Hong Kong was hit by its strongest typhoon this year, threatening to cancel morning trading in the city’s US$5.8 trillion ($7.91 trillion) local stock market, shutting many businesses and disrupting public transportation.

The Hong Kong Observatory lowered its storm signal to No. 8, the third-highest on its scale, from 9 at 7:40 a.m. local time, saying winds with mean speeds of 63 km (39 mph) per hour or more are expected. The signal will be lowered to No. 3 between 11 a.m. and 1 p.m., it said in a statement on its website.

Most businesses close and public transport becomes limited when No. 8 signal or above is in place. The city is already facing its toughest social distancing restrictions so far due to a flare up of coronavirus cases, with restaurants forced to close at 6 p.m., public gatherings of more than two people banned and school lessons taking place online.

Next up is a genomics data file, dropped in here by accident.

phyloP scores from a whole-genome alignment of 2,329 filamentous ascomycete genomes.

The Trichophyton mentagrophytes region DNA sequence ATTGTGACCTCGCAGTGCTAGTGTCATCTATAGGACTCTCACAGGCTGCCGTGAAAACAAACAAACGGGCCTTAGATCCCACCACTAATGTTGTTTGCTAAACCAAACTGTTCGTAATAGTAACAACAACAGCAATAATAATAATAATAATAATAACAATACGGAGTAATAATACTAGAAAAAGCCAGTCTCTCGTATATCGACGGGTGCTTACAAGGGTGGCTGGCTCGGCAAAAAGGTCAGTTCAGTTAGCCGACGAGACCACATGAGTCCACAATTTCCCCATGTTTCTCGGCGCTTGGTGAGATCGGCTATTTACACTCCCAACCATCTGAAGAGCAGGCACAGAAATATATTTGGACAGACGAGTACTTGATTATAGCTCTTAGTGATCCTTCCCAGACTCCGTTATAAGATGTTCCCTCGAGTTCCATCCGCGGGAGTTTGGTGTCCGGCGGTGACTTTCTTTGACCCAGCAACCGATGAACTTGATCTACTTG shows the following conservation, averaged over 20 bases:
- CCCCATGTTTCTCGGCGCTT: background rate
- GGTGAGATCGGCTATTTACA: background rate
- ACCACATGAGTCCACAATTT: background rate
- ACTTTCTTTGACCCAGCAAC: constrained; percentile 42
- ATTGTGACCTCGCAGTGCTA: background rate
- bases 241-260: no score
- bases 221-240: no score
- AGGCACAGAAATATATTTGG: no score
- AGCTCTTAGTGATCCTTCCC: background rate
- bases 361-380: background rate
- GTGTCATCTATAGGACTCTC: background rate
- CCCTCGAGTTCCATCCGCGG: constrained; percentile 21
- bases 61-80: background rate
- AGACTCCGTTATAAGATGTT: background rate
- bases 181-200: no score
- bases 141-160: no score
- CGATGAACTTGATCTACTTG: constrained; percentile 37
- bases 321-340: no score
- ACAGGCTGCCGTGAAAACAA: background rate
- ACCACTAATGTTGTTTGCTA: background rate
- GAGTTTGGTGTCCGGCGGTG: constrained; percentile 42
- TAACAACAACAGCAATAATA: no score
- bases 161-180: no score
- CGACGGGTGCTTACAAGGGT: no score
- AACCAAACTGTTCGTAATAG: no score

Hong Kong cancelled pre-market trading in the stock market and morning trading in securities market, including Hong Kong-China stock connect trading, and derivatives market has been delayed, Hong Kong Exchanges & Clearing Ltd. said in a statement.

Under exchange rules, the morning trading session will be cancelled if signal No. 8 or above is still hoisted at 9 a.m. Hong Kong time. If the signal isn’t lowered before noon, the entire day’s trading will be abandoned. HKEX is due to report its first-half earnings at noon and hold a media briefing in the afternoon.

At 8 a.m., Higos was centred about 100 km west of Hong Kong’s observatory and is forecast to move northwest or west-northwest at about 20 km per hour inland and weaken gradually, the observatory said.

As of 5 a.m., authorities had received nine reports of fallen trees, and one flood report, while two people were injured and sought treatment at hospital, local media RTHK reported.

in 2018, the city raised the maximum No. 10 signal when Typhoon Mangkhut left the city with roads blocked, buildings damaged and low-lying areas flooded.